Having suffocated crop production, driven up prices and sent food waste spiralling over the past year, British agricultural unions are expressing optimism that the UK’s new Prime Minister, Liz Truss, will ease foreign labour restrictions.
Pledges by the new leader to allow a short-term expansion of seasonal workers are the exception to an otherwise hard-line immigration policy that has prevailed since Brexit.
“We will make it easier for farmers and growers to access the workers they need, with a short-term expansion to the seasonal workers scheme, while working with industry to address longer term skills shortages,” she pledged.
Labour shortages have plagued British agriculture since the UK’s exit from the EU. Ward says both real and perceived hurdles drove the UK’s usual pool of seasonal fruit and vegetable pickers to look for work in other EU nations following Brexit.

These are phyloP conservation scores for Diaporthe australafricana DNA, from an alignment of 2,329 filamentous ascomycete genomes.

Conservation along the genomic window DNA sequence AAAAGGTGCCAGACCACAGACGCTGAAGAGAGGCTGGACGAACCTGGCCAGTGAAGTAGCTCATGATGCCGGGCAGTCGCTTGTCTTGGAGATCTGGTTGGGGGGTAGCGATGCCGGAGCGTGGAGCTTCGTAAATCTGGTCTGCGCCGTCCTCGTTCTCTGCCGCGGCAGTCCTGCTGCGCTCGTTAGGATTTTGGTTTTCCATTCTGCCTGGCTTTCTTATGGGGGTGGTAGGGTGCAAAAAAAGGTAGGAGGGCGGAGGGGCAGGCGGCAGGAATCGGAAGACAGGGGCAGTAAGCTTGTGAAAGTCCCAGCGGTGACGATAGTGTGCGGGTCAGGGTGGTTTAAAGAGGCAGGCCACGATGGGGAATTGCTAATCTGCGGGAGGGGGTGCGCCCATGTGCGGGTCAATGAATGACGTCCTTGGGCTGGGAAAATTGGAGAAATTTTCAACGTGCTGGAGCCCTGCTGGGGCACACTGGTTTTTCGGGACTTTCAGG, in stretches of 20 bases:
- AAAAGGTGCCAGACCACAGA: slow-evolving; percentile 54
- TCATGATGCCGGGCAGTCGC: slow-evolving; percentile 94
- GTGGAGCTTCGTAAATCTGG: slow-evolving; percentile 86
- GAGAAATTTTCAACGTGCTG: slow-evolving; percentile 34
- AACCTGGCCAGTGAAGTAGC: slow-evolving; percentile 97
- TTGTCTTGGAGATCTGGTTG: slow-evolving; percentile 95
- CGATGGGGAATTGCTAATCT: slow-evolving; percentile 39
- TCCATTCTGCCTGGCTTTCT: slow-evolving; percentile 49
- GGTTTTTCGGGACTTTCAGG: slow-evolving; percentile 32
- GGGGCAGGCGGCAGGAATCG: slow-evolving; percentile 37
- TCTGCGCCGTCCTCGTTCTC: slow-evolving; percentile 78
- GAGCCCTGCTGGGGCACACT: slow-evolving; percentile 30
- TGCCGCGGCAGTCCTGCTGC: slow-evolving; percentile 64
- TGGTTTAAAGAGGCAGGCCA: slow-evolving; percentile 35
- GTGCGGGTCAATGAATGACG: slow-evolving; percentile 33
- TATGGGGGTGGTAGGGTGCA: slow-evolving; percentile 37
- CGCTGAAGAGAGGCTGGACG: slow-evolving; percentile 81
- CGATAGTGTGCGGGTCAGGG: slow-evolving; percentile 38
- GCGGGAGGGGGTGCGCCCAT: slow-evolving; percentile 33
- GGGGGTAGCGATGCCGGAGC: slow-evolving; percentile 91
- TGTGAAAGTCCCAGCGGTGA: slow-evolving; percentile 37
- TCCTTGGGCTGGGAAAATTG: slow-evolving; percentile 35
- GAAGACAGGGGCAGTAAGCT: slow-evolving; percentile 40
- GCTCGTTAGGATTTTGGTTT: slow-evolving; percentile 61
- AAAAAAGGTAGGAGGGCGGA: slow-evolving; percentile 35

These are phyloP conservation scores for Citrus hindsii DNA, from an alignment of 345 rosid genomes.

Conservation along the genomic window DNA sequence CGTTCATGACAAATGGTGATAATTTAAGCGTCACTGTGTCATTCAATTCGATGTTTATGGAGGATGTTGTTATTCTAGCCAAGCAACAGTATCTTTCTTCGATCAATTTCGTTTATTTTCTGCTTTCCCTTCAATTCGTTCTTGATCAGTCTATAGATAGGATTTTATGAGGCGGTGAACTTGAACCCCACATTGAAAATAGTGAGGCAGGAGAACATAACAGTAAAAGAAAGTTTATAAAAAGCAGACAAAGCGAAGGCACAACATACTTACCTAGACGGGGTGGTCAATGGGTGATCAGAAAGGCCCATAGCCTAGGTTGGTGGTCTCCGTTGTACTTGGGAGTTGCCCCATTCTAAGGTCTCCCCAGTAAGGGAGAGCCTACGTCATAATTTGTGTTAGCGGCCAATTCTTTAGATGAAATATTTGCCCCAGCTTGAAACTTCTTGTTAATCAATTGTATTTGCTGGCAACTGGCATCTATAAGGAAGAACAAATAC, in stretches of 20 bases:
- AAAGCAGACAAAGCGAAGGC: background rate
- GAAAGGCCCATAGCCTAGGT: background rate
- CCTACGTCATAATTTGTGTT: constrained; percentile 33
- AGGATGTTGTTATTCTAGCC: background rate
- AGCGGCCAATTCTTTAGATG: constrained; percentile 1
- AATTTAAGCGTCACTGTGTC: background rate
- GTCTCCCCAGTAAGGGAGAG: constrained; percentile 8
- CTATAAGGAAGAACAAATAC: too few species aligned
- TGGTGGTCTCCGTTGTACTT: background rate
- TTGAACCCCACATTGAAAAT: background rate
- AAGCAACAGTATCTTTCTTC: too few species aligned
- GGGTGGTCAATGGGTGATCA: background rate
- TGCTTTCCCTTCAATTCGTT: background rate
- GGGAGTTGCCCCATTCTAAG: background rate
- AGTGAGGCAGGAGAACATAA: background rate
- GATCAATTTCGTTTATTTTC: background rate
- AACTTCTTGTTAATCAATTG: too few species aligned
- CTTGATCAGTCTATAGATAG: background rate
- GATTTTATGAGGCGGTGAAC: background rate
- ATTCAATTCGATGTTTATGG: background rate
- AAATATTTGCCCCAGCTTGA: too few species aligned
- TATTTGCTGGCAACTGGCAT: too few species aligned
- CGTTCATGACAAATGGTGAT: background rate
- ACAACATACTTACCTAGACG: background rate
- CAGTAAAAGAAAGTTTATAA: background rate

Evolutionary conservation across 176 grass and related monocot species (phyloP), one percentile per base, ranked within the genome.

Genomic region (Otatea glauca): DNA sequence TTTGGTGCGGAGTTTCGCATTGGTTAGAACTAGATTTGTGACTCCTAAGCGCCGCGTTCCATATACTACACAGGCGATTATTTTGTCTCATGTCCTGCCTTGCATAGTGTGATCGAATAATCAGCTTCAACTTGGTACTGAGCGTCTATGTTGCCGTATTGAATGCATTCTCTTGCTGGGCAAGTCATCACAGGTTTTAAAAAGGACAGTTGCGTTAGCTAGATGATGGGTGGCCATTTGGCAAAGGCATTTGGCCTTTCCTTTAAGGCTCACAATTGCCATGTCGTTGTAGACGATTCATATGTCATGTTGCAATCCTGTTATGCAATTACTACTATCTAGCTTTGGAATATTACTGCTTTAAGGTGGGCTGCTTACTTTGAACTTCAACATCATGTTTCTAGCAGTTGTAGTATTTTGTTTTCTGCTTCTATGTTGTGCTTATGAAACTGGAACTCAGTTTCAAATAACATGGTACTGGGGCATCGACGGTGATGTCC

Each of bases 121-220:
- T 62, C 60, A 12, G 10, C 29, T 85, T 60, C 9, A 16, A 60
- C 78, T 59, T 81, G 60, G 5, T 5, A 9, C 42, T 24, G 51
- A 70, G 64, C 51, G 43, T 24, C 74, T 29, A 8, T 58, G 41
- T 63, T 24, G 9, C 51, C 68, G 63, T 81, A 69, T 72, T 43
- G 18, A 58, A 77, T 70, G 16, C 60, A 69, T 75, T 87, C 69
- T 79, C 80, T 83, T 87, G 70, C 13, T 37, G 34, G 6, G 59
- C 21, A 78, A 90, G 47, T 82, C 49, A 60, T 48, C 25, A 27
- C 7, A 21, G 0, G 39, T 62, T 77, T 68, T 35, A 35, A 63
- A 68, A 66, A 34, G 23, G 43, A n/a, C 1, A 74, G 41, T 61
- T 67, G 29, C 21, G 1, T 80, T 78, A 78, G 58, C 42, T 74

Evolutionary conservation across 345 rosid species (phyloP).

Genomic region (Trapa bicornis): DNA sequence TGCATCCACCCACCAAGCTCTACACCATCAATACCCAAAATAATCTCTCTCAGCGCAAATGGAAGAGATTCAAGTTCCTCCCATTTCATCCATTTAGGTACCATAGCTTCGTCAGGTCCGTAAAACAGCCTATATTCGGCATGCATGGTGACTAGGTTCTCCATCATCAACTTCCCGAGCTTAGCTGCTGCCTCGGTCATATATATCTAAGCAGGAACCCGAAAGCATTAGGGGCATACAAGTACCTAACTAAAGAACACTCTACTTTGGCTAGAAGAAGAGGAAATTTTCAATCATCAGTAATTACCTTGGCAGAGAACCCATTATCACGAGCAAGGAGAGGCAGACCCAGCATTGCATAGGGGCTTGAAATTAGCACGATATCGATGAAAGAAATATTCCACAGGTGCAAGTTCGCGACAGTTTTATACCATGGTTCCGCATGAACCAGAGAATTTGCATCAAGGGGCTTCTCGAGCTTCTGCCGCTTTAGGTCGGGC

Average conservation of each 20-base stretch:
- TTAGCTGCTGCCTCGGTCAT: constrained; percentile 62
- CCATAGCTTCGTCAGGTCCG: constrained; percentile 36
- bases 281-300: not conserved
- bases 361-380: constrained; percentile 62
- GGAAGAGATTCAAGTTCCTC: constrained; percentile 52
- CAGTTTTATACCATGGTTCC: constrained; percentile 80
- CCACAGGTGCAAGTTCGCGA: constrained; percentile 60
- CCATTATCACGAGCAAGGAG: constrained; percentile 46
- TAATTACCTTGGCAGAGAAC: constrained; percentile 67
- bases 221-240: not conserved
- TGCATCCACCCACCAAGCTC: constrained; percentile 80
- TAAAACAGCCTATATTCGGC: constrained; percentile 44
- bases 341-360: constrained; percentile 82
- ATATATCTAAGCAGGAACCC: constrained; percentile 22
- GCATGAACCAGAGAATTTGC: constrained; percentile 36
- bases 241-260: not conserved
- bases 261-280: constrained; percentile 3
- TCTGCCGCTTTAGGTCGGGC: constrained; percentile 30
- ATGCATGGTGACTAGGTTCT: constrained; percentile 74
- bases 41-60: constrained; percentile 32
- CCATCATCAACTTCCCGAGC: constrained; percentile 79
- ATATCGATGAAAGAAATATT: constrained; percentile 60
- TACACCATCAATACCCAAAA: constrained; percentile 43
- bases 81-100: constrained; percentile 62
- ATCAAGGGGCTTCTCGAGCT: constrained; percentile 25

As part of Truss’ commitment to lowering tax rates and deregulating industry, she has promised her policies would “turbocharge the rural economy by focusing on farmers growing food and cutting the pointless regulation that gets in their way.”
The UK is not alone in its struggle to find farming labour amid tough immigration politics. Farmers across the US are currently pushing for policy reform in the Farm Workforce Modernization Act, which would make it easier to find pickers by creating a path to citizenship for undocumented agricultural workers and reforming the seasonal farmworker visa program.
The US’ food prices have shot up by 10 percent over the past year, and agricultural players have decried the lack of access to foreign labour.